Congenital Heart Disease part 3

Heart Illustration

 

LEFT VENTRICULAR OUTFLOW TRACT OBSTRUCTION

Left ventricular outflow tract obstruction can occur at the valvular, subvalvular, or supravalvular levels, isolated or at multiple levels.

 

VALVULAR AORTIC STENOSIS

The most common cause for congenotal valvular aortic stenosis is bicuspid aortic valve. Mutations in the NOTCH 1 gene have been related to bicuspid aortic valve. Abnormalities of the aortic wall which are associated with bicuspid aortic valve can lead to progressive dilatation, aortic aneurysm, rupture or dissection.

Patient frequently remain asymptomatic for many years. Progression of stenosis varies  and depends on initial severity, degree of calcification, age and atherosclerotic risk factors,  In bicuspid aortic valve, progression is faster in those patients with greater closure line eccentricity and an anteroposterior-oriented line of closure.

prognosis is good and sudden death is rare in asymptomatic patients with good exercise tolerance, even when stenosis is severe. Once symptoms (angina pectoris, dyspnoea or syncope) occur the prognosis deteriorates rapidly.

Symptomatic patients require urgent surgery. Medical treatment for heart failure is reserved only for non-operable patients. Neither statin treatment nor any other medical treatment has so far been shown to retard progression of aortic stenosis.

 

SUPRAVALVULAR AORTIC STENOSIS

Supravalvular aortic stenosis can occur either as a localized fibrous diaphragm just distal to the coronary artery ostia or, most commonly, as an external hourglass deformity with a corresponding luminal narrowing of the aorta, or as diffuse stenosis of the ascending aorta. It fequently occurs as part of the Williams-Beuren syndrome, and may be associated with hypoplasia of the entire aorta, involvement of coronary ostia or stenosis of major branches of the aorta or pulmonary arteries.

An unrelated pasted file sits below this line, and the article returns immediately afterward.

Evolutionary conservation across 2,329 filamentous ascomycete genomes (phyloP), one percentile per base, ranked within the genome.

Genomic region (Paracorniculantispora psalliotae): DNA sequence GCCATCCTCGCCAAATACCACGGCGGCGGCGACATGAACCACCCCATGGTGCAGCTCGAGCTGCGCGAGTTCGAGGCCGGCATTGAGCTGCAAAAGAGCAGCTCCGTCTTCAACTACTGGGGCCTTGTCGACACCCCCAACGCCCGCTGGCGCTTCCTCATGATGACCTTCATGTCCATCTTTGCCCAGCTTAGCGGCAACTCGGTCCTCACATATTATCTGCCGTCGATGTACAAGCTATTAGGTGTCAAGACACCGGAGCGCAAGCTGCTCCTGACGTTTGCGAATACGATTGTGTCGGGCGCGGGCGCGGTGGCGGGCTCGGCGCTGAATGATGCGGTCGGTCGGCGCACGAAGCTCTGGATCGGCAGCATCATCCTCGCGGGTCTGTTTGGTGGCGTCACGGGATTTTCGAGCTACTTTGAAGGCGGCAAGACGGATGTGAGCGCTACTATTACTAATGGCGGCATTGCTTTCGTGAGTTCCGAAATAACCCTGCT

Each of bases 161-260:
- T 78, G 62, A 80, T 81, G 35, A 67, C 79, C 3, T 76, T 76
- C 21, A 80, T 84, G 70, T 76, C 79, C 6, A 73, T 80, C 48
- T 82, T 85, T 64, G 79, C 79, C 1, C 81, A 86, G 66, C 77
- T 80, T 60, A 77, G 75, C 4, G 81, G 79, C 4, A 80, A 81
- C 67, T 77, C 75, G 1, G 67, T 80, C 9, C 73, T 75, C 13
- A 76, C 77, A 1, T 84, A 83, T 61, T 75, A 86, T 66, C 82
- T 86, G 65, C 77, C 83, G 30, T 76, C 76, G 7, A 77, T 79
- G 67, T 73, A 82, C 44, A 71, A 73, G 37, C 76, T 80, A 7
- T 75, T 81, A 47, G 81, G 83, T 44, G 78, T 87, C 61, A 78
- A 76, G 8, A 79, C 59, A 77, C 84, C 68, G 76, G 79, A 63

Patients present with symptoms of either outflow obstruction or myocardial ischaemia. Sudden death occurs rarely, but it is more common in supra aortic stenosis with Williams-Beuren syndrome, with diffuse peripheral pulmonary artery stenosis, or with coronary artery disease. Surgery is the primary treatment.

 

SUBAORTIC STENOSIS

Subaortic stenosis can occur as an isolated lesion, but is frequently associated with a ventricle septal defect, an atrioventricular septal defect, or Shone complex, or may develop after correction of these lesions. It caused by a fibrous ridges in the left ventricular outflow tract proximal to the aortic valve or as fibromuscular narrowing and has to be differentiated from hypertophic cardiomyopathy.

The clinical course is highly variable. Aortic regurgitation is frequent but rarely haemodynamically significant or progressive.

Surgical treatment involves a circumferential resection of the fibrous ring and parts of the muscular base along the left septal surface.

 

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